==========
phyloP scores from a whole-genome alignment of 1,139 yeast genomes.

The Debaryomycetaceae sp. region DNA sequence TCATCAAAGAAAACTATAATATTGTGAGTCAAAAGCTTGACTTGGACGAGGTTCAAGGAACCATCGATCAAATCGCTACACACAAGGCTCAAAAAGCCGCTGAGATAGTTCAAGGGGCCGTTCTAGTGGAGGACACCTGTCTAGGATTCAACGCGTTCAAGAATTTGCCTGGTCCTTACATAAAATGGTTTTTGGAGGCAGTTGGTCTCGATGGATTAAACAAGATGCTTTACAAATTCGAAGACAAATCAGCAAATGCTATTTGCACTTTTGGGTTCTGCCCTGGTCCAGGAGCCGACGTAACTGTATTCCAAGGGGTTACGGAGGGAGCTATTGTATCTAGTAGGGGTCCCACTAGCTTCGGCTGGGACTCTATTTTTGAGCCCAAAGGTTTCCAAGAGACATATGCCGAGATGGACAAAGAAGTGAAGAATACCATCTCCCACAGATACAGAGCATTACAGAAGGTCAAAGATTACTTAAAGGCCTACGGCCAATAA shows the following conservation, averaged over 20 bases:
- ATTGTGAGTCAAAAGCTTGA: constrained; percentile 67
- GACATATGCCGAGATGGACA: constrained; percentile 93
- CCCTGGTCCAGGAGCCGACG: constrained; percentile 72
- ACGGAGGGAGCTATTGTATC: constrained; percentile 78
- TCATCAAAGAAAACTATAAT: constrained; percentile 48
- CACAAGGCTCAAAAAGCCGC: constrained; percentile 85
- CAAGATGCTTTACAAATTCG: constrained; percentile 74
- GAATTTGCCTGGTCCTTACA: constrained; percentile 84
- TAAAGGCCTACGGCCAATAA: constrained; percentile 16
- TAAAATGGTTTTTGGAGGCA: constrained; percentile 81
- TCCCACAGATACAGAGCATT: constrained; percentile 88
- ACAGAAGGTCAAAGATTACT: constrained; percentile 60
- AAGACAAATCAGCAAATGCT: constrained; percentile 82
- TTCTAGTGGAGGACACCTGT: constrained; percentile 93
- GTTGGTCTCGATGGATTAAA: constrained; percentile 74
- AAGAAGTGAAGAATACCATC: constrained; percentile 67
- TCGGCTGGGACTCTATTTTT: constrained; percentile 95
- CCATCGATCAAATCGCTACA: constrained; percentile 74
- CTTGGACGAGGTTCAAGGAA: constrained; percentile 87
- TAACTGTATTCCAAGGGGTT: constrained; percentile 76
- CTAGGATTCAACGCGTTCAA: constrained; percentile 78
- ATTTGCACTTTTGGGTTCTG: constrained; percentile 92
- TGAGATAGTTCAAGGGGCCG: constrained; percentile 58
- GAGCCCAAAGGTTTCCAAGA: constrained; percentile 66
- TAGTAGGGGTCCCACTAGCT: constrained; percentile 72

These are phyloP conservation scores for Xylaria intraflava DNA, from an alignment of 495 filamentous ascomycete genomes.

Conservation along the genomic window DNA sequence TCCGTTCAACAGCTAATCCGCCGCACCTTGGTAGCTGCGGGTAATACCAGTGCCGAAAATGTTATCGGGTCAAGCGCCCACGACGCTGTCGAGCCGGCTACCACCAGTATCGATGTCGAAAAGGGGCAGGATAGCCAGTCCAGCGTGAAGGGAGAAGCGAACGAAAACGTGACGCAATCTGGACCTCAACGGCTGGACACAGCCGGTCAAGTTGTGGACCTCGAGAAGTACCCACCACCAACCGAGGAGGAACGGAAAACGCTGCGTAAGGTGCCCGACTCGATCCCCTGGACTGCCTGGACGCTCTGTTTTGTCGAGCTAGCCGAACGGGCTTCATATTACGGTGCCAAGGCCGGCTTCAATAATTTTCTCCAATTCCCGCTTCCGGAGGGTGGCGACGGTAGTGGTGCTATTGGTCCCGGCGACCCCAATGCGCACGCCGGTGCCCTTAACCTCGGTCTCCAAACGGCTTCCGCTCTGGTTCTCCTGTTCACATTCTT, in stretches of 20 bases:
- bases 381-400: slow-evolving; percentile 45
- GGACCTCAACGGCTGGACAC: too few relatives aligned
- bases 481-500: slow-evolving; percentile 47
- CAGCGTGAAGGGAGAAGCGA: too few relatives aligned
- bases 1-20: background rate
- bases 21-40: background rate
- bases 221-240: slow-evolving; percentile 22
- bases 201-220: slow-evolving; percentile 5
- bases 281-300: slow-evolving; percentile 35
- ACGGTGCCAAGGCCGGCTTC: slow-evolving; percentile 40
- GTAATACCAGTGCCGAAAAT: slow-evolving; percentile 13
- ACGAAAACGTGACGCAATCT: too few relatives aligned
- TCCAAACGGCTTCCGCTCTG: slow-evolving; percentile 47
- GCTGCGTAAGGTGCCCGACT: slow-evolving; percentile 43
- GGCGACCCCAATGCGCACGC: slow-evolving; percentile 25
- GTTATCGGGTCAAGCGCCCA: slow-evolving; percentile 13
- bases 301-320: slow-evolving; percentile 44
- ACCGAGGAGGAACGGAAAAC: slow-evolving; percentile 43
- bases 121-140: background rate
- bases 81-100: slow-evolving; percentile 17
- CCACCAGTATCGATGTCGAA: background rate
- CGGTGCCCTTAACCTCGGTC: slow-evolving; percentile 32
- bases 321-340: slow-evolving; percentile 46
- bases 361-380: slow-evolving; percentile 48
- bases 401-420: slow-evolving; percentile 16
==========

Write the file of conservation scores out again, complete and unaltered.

phyloP scores from a whole-genome alignment of 1,139 yeast genomes.

The Debaryomycetaceae sp. region DNA sequence TCATCAAAGAAAACTATAATATTGTGAGTCAAAAGCTTGACTTGGACGAGGTTCAAGGAACCATCGATCAAATCGCTACACACAAGGCTCAAAAAGCCGCTGAGATAGTTCAAGGGGCCGTTCTAGTGGAGGACACCTGTCTAGGATTCAACGCGTTCAAGAATTTGCCTGGTCCTTACATAAAATGGTTTTTGGAGGCAGTTGGTCTCGATGGATTAAACAAGATGCTTTACAAATTCGAAGACAAATCAGCAAATGCTATTTGCACTTTTGGGTTCTGCCCTGGTCCAGGAGCCGACGTAACTGTATTCCAAGGGGTTACGGAGGGAGCTATTGTATCTAGTAGGGGTCCCACTAGCTTCGGCTGGGACTCTATTTTTGAGCCCAAAGGTTTCCAAGAGACATATGCCGAGATGGACAAAGAAGTGAAGAATACCATCTCCCACAGATACAGAGCATTACAGAAGGTCAAAGATTACTTAAAGGCCTACGGCCAATAA shows the following conservation, averaged over 20 bases:
- ATTGTGAGTCAAAAGCTTGA: constrained; percentile 67
- GACATATGCCGAGATGGACA: constrained; percentile 93
- CCCTGGTCCAGGAGCCGACG: constrained; percentile 72
- ACGGAGGGAGCTATTGTATC: constrained; percentile 78
- TCATCAAAGAAAACTATAAT: constrained; percentile 48
- CACAAGGCTCAAAAAGCCGC: constrained; percentile 85
- CAAGATGCTTTACAAATTCG: constrained; percentile 74
- GAATTTGCCTGGTCCTTACA: constrained; percentile 84
- TAAAGGCCTACGGCCAATAA: constrained; percentile 16
- TAAAATGGTTTTTGGAGGCA: constrained; percentile 81
- TCCCACAGATACAGAGCATT: constrained; percentile 88
- ACAGAAGGTCAAAGATTACT: constrained; percentile 60
- AAGACAAATCAGCAAATGCT: constrained; percentile 82
- TTCTAGTGGAGGACACCTGT: constrained; percentile 93
- GTTGGTCTCGATGGATTAAA: constrained; percentile 74
- AAGAAGTGAAGAATACCATC: constrained; percentile 67
- TCGGCTGGGACTCTATTTTT: constrained; percentile 95
- CCATCGATCAAATCGCTACA: constrained; percentile 74
- CTTGGACGAGGTTCAAGGAA: constrained; percentile 87
- TAACTGTATTCCAAGGGGTT: constrained; percentile 76
- CTAGGATTCAACGCGTTCAA: constrained; percentile 78
- ATTTGCACTTTTGGGTTCTG: constrained; percentile 92
- TGAGATAGTTCAAGGGGCCG: constrained; percentile 58
- GAGCCCAAAGGTTTCCAAGA: constrained; percentile 66
- TAGTAGGGGTCCCACTAGCT: constrained; percentile 72

These are phyloP conservation scores for Xylaria intraflava DNA, from an alignment of 495 filamentous ascomycete genomes.

Conservation along the genomic window DNA sequence TCCGTTCAACAGCTAATCCGCCGCACCTTGGTAGCTGCGGGTAATACCAGTGCCGAAAATGTTATCGGGTCAAGCGCCCACGACGCTGTCGAGCCGGCTACCACCAGTATCGATGTCGAAAAGGGGCAGGATAGCCAGTCCAGCGTGAAGGGAGAAGCGAACGAAAACGTGACGCAATCTGGACCTCAACGGCTGGACACAGCCGGTCAAGTTGTGGACCTCGAGAAGTACCCACCACCAACCGAGGAGGAACGGAAAACGCTGCGTAAGGTGCCCGACTCGATCCCCTGGACTGCCTGGACGCTCTGTTTTGTCGAGCTAGCCGAACGGGCTTCATATTACGGTGCCAAGGCCGGCTTCAATAATTTTCTCCAATTCCCGCTTCCGGAGGGTGGCGACGGTAGTGGTGCTATTGGTCCCGGCGACCCCAATGCGCACGCCGGTGCCCTTAACCTCGGTCTCCAAACGGCTTCCGCTCTGGTTCTCCTGTTCACATTCTT, in stretches of 20 bases:
- bases 381-400: slow-evolving; percentile 45
- GGACCTCAACGGCTGGACAC: too few relatives aligned
- bases 481-500: slow-evolving; percentile 47
- CAGCGTGAAGGGAGAAGCGA: too few relatives aligned
- bases 1-20: background rate
- bases 21-40: background rate
- bases 221-240: slow-evolving; percentile 22
- bases 201-220: slow-evolving; percentile 5
- bases 281-300: slow-evolving; percentile 35
- ACGGTGCCAAGGCCGGCTTC: slow-evolving; percentile 40
- GTAATACCAGTGCCGAAAAT: slow-evolving; percentile 13
- ACGAAAACGTGACGCAATCT: too few relatives aligned
- TCCAAACGGCTTCCGCTCTG: slow-evolving; percentile 47
- GCTGCGTAAGGTGCCCGACT: slow-evolving; percentile 43
- GGCGACCCCAATGCGCACGC: slow-evolving; percentile 25
- GTTATCGGGTCAAGCGCCCA: slow-evolving; percentile 13
- bases 301-320: slow-evolving; percentile 44
- ACCGAGGAGGAACGGAAAAC: slow-evolving; percentile 43
- bases 121-140: background rate
- bases 81-100: slow-evolving; percentile 17
- CCACCAGTATCGATGTCGAA: background rate
- CGGTGCCCTTAACCTCGGTC: slow-evolving; percentile 32
- bases 321-340: slow-evolving; percentile 46
- bases 361-380: slow-evolving; percentile 48
- bases 401-420: slow-evolving; percentile 16